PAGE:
Robin surprises supermarket shoppers

A PLUCKY robin has been surprising shoppers after setting up home in an Ipswich supermarket.

Elliot Furniss

A PLUCKY robin has been surprising shoppers after setting up home in an Ipswich supermarket.

The red-breasted resident arrived at the town's Martlesham Tesco Extra store about two weeks ago and seems to be thoroughly enjoying its new life in the fresh fruit section.

The robin is proving a bit of a pest for staff who have been told they can not kill or harm it as, like all wild birds, it is protected under the Wildlife and Countryside Act 1981.


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The grocery giant is now working with Natural England to bring in specialists to help remove the elusive feathered friend, who is keeping customers on their toes.

One shopper, who asked not to be named, said she had twice seen the little robin in the store and had raised concerns with staff about its welfare and the potential hygiene risks.

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She said: “Shopping in Tesco Martlesham last night I was shocked to see a robin flying around the fruit section.

“I approached a member of customer service staff to alert them. She replied, to my horror, 'oh it's been in here for the last two weeks, it's an endangered species so we can't kill it and haven't been able to catch it'.

“If it's been living in the store for two weeks, there will be bird droppings everywhere - how unhygienic. Later whilst shopping the said robin swooped down the aisle nearly missing shoppers.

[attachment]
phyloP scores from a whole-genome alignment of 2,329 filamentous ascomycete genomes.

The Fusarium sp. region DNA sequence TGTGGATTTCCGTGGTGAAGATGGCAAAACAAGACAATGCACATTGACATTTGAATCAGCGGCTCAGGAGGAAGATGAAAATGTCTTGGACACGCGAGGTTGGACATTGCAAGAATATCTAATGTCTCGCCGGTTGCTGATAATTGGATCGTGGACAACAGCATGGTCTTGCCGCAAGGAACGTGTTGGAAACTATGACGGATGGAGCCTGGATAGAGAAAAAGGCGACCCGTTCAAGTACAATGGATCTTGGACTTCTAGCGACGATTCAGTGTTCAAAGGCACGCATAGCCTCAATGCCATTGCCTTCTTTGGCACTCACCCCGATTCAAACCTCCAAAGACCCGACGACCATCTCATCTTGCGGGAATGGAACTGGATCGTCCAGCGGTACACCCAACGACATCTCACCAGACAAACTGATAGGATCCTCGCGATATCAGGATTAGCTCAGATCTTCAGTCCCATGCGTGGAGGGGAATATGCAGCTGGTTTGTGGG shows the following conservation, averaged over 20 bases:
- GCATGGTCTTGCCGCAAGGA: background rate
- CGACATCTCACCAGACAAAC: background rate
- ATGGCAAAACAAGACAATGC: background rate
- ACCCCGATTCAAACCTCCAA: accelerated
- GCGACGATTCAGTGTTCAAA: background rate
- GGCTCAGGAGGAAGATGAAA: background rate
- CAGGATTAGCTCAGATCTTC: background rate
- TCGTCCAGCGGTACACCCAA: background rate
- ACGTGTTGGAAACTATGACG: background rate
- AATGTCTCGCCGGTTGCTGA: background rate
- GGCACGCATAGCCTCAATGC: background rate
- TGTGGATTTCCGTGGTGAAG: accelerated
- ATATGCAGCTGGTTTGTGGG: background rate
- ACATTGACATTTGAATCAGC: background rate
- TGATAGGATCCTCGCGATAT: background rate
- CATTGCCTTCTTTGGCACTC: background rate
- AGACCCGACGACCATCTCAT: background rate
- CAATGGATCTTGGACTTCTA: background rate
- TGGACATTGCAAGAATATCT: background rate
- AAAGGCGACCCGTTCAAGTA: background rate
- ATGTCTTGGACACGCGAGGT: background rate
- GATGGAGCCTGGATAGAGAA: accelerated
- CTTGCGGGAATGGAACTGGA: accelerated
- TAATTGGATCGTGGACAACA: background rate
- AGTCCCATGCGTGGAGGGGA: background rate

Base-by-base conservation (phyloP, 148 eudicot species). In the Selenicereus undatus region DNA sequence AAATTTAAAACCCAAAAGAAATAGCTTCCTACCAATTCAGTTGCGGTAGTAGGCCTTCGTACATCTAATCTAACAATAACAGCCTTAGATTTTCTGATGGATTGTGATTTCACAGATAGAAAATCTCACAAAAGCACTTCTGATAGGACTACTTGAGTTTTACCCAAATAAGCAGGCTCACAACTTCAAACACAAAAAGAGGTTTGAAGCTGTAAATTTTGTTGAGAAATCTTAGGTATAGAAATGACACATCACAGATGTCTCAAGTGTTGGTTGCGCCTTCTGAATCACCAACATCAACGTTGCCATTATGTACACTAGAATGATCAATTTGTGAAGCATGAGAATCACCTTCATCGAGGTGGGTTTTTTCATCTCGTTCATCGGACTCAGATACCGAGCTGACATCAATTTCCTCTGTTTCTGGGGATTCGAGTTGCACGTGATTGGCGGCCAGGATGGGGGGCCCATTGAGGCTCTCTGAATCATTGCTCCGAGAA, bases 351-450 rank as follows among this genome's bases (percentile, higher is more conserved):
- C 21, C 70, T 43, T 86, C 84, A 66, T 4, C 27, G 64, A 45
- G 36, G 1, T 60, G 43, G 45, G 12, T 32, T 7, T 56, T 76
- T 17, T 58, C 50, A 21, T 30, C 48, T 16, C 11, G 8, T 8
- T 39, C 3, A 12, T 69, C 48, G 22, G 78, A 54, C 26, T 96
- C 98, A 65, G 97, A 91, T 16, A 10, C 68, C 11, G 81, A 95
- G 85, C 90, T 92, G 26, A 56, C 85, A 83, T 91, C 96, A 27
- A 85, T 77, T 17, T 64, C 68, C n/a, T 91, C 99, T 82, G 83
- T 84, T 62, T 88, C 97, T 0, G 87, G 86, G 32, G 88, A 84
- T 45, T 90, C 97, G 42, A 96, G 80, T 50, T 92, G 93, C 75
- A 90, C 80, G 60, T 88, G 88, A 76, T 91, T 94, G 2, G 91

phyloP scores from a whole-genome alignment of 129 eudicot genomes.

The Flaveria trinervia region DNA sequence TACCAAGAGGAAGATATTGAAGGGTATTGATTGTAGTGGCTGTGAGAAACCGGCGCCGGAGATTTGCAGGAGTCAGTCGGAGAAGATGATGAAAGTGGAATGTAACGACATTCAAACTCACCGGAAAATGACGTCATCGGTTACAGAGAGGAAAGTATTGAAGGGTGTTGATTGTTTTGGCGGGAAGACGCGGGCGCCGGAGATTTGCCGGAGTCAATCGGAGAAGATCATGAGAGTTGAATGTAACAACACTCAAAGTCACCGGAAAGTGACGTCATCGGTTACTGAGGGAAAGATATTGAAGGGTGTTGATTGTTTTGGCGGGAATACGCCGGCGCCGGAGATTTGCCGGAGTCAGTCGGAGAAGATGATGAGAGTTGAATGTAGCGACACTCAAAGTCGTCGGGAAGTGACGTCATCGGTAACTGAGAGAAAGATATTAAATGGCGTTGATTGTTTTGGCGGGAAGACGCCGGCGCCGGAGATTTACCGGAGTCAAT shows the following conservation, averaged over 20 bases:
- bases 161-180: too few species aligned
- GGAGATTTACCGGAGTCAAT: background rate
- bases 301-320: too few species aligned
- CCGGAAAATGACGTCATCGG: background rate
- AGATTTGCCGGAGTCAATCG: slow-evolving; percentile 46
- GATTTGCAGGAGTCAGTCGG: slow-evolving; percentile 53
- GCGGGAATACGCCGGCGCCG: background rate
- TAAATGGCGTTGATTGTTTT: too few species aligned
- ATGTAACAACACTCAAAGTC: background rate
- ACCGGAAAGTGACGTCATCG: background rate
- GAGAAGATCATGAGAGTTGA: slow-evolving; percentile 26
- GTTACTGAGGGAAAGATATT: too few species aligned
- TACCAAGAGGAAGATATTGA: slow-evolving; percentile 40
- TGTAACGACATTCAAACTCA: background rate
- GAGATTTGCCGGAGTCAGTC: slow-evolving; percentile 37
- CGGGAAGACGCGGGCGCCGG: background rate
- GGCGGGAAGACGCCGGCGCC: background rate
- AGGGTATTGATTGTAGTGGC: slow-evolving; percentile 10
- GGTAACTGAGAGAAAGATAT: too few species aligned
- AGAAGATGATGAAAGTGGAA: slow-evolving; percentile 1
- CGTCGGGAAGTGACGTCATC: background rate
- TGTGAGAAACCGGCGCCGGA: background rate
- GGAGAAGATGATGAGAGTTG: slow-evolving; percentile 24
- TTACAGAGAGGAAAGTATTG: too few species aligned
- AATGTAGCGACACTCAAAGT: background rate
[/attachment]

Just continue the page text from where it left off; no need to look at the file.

“I feel for this poor little bird and can't understand why Tesco, with it's massive profits, can't sort out a small robin and protect health and safety standards for their shoppers.”

A Tesco spokesman confirmed that staff had known about the robin for several days but had done everything correctly in handling the matter.

He said: “It's correct, there is a Robin in the store and it's a protected species, that's why they can not kill the bird. Staff are keeping an eye on it.”

Because there is a health and safety risk posed by the bird flying around the food, the store has to follow the strict guidelines set out in law and staff have been liaising with Natural England to resolve the issue.

A Natural England spokeswoman said: “All wild birds are protected to some degree under the Wildlife and Countryside Act 1981.

“In most cases trapping can be carried out under general licence. The person carrying out the action must be satisfied that they are acting within the provisions of the General Licence and therefore the law.

“If this action is not successful a specific licence is required from Natural England before you can take any lethal action.”

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